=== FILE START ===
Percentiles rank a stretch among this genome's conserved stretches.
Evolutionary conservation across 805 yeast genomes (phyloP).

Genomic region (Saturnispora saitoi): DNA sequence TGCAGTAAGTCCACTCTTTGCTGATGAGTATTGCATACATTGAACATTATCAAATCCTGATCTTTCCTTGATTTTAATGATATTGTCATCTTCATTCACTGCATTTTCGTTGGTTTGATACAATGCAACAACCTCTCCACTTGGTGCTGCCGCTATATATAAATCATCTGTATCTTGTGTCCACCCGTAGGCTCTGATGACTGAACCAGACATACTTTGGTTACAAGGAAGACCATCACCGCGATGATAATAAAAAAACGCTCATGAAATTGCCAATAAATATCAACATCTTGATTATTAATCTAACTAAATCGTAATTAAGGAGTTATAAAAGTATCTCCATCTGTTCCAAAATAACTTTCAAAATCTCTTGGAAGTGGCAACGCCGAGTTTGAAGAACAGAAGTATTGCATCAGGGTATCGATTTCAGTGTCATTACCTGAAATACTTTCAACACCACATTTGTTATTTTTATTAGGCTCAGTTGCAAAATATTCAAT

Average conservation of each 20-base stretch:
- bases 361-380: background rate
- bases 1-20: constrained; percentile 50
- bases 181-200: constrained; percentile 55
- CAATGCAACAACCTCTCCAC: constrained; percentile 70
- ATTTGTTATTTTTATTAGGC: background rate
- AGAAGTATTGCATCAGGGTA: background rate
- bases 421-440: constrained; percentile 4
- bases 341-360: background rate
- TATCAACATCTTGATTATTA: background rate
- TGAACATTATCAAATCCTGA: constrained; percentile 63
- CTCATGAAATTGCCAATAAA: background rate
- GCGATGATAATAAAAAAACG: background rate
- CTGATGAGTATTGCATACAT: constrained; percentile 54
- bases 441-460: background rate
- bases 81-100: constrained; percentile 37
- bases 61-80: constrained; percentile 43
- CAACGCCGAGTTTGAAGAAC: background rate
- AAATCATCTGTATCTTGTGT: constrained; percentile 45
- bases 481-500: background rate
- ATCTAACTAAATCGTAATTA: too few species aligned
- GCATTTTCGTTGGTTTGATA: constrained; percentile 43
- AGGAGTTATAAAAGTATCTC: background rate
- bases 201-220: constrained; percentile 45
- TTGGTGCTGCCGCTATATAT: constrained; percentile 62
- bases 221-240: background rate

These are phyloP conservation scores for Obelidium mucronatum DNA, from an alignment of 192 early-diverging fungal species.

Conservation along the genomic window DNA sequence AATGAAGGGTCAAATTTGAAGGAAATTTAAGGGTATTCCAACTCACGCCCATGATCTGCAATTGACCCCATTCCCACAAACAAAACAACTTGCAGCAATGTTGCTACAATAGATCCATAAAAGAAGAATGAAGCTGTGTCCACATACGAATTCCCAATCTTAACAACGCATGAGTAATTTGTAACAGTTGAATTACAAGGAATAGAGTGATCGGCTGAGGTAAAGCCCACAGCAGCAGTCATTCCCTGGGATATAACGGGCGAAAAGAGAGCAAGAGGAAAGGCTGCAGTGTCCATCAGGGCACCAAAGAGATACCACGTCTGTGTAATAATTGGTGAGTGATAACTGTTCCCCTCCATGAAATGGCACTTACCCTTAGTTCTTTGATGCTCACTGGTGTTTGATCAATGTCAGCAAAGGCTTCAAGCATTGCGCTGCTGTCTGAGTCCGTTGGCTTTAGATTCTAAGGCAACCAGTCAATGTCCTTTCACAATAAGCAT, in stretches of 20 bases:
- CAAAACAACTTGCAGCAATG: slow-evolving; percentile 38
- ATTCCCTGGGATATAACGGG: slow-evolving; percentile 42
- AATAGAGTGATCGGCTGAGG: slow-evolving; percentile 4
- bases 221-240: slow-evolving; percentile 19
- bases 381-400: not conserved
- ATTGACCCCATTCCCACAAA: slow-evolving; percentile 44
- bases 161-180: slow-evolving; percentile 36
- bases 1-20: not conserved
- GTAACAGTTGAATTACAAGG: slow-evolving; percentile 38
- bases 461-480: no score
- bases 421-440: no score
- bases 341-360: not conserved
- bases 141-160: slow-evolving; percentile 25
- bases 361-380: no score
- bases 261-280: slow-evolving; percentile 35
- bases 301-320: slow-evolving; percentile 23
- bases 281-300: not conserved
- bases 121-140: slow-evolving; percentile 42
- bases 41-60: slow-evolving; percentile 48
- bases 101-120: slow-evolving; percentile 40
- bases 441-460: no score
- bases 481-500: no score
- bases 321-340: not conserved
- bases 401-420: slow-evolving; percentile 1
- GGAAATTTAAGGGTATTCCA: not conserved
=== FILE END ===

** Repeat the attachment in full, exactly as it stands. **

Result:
Percentiles rank a stretch among this genome's conserved stretches.
Evolutionary conservation across 805 yeast genomes (phyloP).

Genomic region (Saturnispora saitoi): DNA sequence TGCAGTAAGTCCACTCTTTGCTGATGAGTATTGCATACATTGAACATTATCAAATCCTGATCTTTCCTTGATTTTAATGATATTGTCATCTTCATTCACTGCATTTTCGTTGGTTTGATACAATGCAACAACCTCTCCACTTGGTGCTGCCGCTATATATAAATCATCTGTATCTTGTGTCCACCCGTAGGCTCTGATGACTGAACCAGACATACTTTGGTTACAAGGAAGACCATCACCGCGATGATAATAAAAAAACGCTCATGAAATTGCCAATAAATATCAACATCTTGATTATTAATCTAACTAAATCGTAATTAAGGAGTTATAAAAGTATCTCCATCTGTTCCAAAATAACTTTCAAAATCTCTTGGAAGTGGCAACGCCGAGTTTGAAGAACAGAAGTATTGCATCAGGGTATCGATTTCAGTGTCATTACCTGAAATACTTTCAACACCACATTTGTTATTTTTATTAGGCTCAGTTGCAAAATATTCAAT

Average conservation of each 20-base stretch:
- bases 361-380: background rate
- bases 1-20: constrained; percentile 50
- bases 181-200: constrained; percentile 55
- CAATGCAACAACCTCTCCAC: constrained; percentile 70
- ATTTGTTATTTTTATTAGGC: background rate
- AGAAGTATTGCATCAGGGTA: background rate
- bases 421-440: constrained; percentile 4
- bases 341-360: background rate
- TATCAACATCTTGATTATTA: background rate
- TGAACATTATCAAATCCTGA: constrained; percentile 63
- CTCATGAAATTGCCAATAAA: background rate
- GCGATGATAATAAAAAAACG: background rate
- CTGATGAGTATTGCATACAT: constrained; percentile 54
- bases 441-460: background rate
- bases 81-100: constrained; percentile 37
- bases 61-80: constrained; percentile 43
- CAACGCCGAGTTTGAAGAAC: background rate
- AAATCATCTGTATCTTGTGT: constrained; percentile 45
- bases 481-500: background rate
- ATCTAACTAAATCGTAATTA: too few species aligned
- GCATTTTCGTTGGTTTGATA: constrained; percentile 43
- AGGAGTTATAAAAGTATCTC: background rate
- bases 201-220: constrained; percentile 45
- TTGGTGCTGCCGCTATATAT: constrained; percentile 62
- bases 221-240: background rate

These are phyloP conservation scores for Obelidium mucronatum DNA, from an alignment of 192 early-diverging fungal species.

Conservation along the genomic window DNA sequence AATGAAGGGTCAAATTTGAAGGAAATTTAAGGGTATTCCAACTCACGCCCATGATCTGCAATTGACCCCATTCCCACAAACAAAACAACTTGCAGCAATGTTGCTACAATAGATCCATAAAAGAAGAATGAAGCTGTGTCCACATACGAATTCCCAATCTTAACAACGCATGAGTAATTTGTAACAGTTGAATTACAAGGAATAGAGTGATCGGCTGAGGTAAAGCCCACAGCAGCAGTCATTCCCTGGGATATAACGGGCGAAAAGAGAGCAAGAGGAAAGGCTGCAGTGTCCATCAGGGCACCAAAGAGATACCACGTCTGTGTAATAATTGGTGAGTGATAACTGTTCCCCTCCATGAAATGGCACTTACCCTTAGTTCTTTGATGCTCACTGGTGTTTGATCAATGTCAGCAAAGGCTTCAAGCATTGCGCTGCTGTCTGAGTCCGTTGGCTTTAGATTCTAAGGCAACCAGTCAATGTCCTTTCACAATAAGCAT, in stretches of 20 bases:
- CAAAACAACTTGCAGCAATG: slow-evolving; percentile 38
- ATTCCCTGGGATATAACGGG: slow-evolving; percentile 42
- AATAGAGTGATCGGCTGAGG: slow-evolving; percentile 4
- bases 221-240: slow-evolving; percentile 19
- bases 381-400: not conserved
- ATTGACCCCATTCCCACAAA: slow-evolving; percentile 44
- bases 161-180: slow-evolving; percentile 36
- bases 1-20: not conserved
- GTAACAGTTGAATTACAAGG: slow-evolving; percentile 38
- bases 461-480: no score
- bases 421-440: no score
- bases 341-360: not conserved
- bases 141-160: slow-evolving; percentile 25
- bases 361-380: no score
- bases 261-280: slow-evolving; percentile 35
- bases 301-320: slow-evolving; percentile 23
- bases 281-300: not conserved
- bases 121-140: slow-evolving; percentile 42
- bases 41-60: slow-evolving; percentile 48
- bases 101-120: slow-evolving; percentile 40
- bases 441-460: no score
- bases 481-500: no score
- bases 321-340: not conserved
- bases 401-420: slow-evolving; percentile 1
- GGAAATTTAAGGGTATTCCA: not conserved